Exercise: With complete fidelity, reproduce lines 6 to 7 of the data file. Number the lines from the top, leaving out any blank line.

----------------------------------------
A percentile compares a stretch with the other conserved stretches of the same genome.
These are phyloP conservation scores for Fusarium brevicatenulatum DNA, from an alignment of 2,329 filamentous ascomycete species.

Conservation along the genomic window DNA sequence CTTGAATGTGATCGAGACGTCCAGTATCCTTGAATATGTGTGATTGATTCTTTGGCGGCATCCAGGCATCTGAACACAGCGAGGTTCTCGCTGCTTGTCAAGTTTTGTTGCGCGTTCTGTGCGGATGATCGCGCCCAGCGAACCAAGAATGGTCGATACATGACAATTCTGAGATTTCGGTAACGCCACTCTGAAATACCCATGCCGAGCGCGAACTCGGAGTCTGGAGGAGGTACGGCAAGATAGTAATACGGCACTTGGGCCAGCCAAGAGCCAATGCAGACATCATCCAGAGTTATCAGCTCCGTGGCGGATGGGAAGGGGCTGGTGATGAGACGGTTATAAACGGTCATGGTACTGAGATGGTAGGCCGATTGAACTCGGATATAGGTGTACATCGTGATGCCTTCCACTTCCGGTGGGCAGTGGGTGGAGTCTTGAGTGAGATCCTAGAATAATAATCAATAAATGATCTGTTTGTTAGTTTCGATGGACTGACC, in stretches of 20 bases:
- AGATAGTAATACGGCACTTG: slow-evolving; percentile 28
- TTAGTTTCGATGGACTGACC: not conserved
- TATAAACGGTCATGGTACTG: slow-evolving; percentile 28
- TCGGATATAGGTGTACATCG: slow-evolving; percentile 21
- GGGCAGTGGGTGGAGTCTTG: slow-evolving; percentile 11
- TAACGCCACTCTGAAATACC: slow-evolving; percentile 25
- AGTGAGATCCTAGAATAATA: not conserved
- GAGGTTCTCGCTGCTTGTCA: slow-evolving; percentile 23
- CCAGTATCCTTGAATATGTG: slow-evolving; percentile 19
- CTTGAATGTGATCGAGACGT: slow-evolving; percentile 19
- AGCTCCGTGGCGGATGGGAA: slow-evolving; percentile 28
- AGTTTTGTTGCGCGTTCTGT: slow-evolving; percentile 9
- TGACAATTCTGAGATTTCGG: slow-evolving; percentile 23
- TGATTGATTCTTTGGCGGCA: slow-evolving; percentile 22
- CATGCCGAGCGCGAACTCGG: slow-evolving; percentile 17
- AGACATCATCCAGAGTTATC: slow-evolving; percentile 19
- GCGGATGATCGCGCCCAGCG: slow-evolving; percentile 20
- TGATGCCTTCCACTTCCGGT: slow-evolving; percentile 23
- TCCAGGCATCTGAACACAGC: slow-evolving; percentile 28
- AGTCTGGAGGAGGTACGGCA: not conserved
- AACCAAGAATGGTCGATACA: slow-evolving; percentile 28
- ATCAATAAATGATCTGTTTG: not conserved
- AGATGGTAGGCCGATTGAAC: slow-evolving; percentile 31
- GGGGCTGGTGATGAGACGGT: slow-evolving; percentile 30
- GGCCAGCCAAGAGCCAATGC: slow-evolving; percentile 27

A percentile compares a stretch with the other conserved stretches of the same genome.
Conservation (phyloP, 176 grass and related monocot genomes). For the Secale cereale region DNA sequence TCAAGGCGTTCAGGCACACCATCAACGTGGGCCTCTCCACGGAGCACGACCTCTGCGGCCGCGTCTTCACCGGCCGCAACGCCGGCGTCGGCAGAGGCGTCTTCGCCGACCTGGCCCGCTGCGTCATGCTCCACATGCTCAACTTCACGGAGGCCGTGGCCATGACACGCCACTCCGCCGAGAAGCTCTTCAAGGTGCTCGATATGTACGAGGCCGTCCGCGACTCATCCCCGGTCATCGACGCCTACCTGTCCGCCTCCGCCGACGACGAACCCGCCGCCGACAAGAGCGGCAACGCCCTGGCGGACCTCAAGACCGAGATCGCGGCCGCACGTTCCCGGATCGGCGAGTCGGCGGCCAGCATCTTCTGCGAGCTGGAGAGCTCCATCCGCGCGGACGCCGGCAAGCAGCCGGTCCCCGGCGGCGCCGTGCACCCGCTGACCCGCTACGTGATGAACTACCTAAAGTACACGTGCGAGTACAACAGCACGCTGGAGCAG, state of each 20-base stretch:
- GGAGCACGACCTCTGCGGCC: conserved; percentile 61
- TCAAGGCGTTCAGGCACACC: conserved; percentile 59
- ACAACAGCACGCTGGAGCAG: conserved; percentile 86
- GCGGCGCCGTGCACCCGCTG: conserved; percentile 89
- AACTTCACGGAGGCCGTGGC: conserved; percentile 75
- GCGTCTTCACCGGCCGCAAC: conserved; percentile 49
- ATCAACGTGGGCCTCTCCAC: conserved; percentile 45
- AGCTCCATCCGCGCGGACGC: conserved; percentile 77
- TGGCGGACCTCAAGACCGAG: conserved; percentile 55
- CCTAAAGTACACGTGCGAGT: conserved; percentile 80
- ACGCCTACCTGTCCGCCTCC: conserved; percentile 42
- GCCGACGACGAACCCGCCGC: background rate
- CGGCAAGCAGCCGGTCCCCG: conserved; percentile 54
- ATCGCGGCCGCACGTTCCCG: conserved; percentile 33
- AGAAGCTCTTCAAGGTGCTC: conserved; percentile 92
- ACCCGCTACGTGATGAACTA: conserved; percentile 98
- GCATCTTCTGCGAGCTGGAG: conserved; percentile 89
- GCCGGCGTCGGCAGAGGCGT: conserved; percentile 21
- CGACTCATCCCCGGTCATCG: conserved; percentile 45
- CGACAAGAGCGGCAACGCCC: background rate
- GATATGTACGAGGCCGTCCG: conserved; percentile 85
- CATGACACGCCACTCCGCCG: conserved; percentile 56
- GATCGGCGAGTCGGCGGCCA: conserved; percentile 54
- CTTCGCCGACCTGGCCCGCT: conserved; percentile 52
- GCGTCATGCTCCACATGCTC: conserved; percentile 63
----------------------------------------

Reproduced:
- TATAAACGGTCATGGTACTG: slow-evolving; percentile 28
- TCGGATATAGGTGTACATCG: slow-evolving; percentile 21